Bracing for the COVID ‘long haul’
A sore back and overstrained eyes prompted my first visit back to the office since March, when Arizent shuttered our New York headquarters in the early days of the coronavirus crisis.
I came in search of my standing desk and screen shields to recreate my work station at home. My neck and back were in knots, as the long slog of daily commutes turned into a new routine of long hours in front of computer screens, back-to-back video conference sessions and the juggling of work and home schedules.
It was a surprise to walk through New York City’s empty streets, and an even more surreal experience to walk into such a stark office. Seeing the withered plants and abandoned work stations, it was hard not to think about how much has changed in six months.
Typically, our team would be busy at work, side-by-side, or on the road covering industry conferences. Instead, we’re now 100% virtual, and hustling to cover events from the comfort of home via video or our smart phones.
For this month’s issue, we asked experts like Sarahjane Sacchetti, CEO of Cleo, a parenting benefits startup, to imagine how work will evolve in the post-COVID-19 world, and Spencer Williams, the CEO of Retirement Clearinghouse to weigh in on the state of retirement in America.
For Sacchetti, the coronavirus crisis has accelerated the working parent crisis, especially as parents try to get back to the office, just as students return to school.
“Early plans for child care have yet to materialize, and the continued slog is taking its toll on working parents,” Sacchetti writes. “As school districts announce their plans to continue with virtual learning this fall, it’s clear that we are on this roller coaster for the long haul.”
For Williams, the pandemic’s ripple effect may be catastrophic for employees’ retirement plans. With more than 50 million Americans filing claims for unemployment benefits since the start of the crisis, the country is facing another economic crisis that is sure to hurt financial security during retirement, he says.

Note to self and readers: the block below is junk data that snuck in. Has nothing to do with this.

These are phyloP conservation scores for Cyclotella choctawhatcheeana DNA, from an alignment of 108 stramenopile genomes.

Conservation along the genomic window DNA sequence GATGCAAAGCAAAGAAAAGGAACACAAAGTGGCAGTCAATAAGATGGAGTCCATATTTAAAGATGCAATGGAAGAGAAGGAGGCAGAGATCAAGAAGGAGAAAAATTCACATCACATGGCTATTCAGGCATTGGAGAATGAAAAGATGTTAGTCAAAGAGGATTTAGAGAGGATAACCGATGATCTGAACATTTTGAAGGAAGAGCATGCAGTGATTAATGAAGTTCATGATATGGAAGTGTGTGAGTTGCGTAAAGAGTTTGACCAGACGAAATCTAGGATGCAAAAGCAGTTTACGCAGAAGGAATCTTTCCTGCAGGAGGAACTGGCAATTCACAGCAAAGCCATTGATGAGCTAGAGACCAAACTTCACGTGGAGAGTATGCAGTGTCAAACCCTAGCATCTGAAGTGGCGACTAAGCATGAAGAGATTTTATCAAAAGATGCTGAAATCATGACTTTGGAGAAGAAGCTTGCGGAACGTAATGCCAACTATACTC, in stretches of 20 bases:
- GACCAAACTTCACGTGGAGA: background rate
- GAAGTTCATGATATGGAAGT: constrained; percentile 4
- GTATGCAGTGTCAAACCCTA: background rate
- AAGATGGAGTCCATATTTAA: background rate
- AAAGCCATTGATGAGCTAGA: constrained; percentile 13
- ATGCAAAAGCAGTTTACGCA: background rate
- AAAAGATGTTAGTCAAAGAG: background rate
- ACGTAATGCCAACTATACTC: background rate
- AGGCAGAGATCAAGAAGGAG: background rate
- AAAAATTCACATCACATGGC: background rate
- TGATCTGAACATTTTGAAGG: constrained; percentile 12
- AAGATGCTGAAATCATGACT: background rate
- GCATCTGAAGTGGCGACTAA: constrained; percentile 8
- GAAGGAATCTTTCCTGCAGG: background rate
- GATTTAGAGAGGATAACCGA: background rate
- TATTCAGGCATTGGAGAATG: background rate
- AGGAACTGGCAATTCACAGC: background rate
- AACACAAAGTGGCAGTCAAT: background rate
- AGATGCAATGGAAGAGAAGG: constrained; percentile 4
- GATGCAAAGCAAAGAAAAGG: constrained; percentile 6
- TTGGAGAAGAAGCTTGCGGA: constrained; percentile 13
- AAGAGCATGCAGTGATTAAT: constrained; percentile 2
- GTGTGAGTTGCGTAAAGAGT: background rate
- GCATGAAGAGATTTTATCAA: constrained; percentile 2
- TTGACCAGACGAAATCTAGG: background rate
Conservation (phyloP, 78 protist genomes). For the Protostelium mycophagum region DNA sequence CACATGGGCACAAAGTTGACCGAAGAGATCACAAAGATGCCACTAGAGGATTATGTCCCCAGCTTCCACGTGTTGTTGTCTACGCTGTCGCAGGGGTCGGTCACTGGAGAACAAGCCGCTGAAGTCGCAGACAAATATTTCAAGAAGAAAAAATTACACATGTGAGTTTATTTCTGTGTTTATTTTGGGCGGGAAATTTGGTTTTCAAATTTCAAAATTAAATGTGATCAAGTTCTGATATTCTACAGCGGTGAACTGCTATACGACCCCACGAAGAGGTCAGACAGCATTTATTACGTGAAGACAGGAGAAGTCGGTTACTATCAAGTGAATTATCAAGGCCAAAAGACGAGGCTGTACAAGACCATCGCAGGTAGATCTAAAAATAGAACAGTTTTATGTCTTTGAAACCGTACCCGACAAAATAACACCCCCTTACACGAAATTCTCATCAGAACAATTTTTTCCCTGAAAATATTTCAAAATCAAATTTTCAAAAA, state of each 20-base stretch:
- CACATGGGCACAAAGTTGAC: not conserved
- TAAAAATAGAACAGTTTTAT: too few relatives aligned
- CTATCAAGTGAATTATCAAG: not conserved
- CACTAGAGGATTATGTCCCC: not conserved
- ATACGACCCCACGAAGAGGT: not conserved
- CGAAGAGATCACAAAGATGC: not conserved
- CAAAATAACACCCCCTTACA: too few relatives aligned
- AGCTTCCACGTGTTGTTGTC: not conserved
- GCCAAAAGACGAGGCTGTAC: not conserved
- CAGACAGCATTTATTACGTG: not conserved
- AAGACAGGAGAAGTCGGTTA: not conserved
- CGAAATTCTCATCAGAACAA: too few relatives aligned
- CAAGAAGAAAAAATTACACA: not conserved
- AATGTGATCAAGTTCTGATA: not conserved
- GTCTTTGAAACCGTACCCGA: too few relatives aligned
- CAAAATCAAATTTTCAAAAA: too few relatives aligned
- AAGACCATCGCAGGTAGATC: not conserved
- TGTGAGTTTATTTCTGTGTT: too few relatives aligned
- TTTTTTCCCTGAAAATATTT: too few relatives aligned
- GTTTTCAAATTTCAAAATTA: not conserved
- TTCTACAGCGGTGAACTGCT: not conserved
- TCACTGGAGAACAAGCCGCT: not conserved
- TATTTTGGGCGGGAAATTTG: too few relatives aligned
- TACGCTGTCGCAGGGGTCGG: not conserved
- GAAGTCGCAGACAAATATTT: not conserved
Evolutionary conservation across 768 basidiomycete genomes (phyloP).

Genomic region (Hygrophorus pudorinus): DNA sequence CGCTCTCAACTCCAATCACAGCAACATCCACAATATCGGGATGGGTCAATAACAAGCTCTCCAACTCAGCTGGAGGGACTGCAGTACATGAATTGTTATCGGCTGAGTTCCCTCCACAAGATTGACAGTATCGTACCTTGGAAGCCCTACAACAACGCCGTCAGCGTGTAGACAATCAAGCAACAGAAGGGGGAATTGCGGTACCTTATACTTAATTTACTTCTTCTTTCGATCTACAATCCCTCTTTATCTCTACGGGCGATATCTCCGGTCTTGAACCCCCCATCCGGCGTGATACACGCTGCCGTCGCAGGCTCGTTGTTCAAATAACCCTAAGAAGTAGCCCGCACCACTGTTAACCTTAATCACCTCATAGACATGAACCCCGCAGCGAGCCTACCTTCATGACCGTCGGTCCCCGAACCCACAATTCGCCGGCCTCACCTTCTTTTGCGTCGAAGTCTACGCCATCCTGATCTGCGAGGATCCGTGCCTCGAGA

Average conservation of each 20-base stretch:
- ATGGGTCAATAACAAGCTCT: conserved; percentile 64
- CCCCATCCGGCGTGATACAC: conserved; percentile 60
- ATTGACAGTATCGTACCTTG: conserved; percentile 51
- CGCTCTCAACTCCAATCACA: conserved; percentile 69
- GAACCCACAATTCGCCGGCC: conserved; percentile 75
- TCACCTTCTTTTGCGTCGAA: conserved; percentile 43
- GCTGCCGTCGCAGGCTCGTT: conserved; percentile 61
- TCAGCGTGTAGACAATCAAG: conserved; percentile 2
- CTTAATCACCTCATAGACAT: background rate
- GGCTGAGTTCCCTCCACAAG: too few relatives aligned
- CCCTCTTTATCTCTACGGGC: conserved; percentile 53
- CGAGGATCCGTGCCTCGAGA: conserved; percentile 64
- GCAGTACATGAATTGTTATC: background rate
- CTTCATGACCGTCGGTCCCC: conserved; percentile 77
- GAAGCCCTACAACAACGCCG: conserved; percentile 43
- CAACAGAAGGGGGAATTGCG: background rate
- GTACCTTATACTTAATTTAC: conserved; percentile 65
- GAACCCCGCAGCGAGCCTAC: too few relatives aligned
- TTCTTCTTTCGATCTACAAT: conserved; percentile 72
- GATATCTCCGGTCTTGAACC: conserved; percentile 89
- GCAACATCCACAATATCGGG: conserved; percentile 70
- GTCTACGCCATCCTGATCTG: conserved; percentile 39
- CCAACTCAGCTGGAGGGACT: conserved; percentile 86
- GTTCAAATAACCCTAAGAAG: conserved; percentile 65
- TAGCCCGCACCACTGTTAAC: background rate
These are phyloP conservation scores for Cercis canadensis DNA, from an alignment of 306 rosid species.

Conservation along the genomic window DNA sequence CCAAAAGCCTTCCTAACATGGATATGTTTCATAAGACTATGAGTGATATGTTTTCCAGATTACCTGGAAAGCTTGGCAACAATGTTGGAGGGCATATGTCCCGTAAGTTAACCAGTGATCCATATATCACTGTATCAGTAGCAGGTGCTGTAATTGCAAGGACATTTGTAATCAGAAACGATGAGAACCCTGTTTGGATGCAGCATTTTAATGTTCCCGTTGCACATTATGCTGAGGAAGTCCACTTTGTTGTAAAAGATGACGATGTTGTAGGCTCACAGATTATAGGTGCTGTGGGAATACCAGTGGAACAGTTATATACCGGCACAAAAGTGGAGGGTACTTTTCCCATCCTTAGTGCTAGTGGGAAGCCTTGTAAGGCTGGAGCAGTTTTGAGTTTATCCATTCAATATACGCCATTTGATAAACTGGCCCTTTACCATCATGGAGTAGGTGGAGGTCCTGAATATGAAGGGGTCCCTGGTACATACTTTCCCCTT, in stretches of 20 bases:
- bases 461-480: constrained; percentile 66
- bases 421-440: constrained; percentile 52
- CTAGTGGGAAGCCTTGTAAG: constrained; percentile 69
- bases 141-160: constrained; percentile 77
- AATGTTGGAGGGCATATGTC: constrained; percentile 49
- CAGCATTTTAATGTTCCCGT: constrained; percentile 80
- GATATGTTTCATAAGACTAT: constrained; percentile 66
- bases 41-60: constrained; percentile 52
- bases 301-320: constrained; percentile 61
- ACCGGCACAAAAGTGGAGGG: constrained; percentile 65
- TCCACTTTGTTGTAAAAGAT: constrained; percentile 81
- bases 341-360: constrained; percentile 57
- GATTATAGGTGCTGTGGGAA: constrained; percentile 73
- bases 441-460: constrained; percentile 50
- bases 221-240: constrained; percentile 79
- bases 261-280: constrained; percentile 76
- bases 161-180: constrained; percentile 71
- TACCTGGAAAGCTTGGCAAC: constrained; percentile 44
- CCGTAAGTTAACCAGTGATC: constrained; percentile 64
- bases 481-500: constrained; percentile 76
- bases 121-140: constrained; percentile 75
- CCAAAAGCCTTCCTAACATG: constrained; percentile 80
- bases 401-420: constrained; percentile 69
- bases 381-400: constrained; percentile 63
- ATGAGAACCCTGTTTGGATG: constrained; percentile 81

“These alarming trends were uncovered long prior to the pandemic and lockdown,” Williams writes.
Employers now have a unique opportunity to help employees mitigate these trends by offering smart strategies to deal with financial hardship.
It’s clear from all the experts we spoke with that the coronavirus healthcare crisis is forcing all of us to ask new questions and to create new models of work and home life.
In our cover story, associate editor Evelina Nedlund showcases some of the inventors and innovators who may have some of the answers, in our annual Digital Innovators compilation.
Just in time for the back-to-school season, Helpr, a Los Angeles-based family support technology company, made this year’s list, with a service that allows working parents to manage scheduling and payment for their backup child care providers.
Pouria Mojabi and Helena Plater-Zyberk, co-founders of Supportiv, offer mental wellness support, as their name implies, to employees who need 24/7 chat-base peer help for well- being needs, ranging from depression to loneliness or various life struggles such as parenting or relationship stress — challenges that all of us can relate to as the pandemic extends to a new season.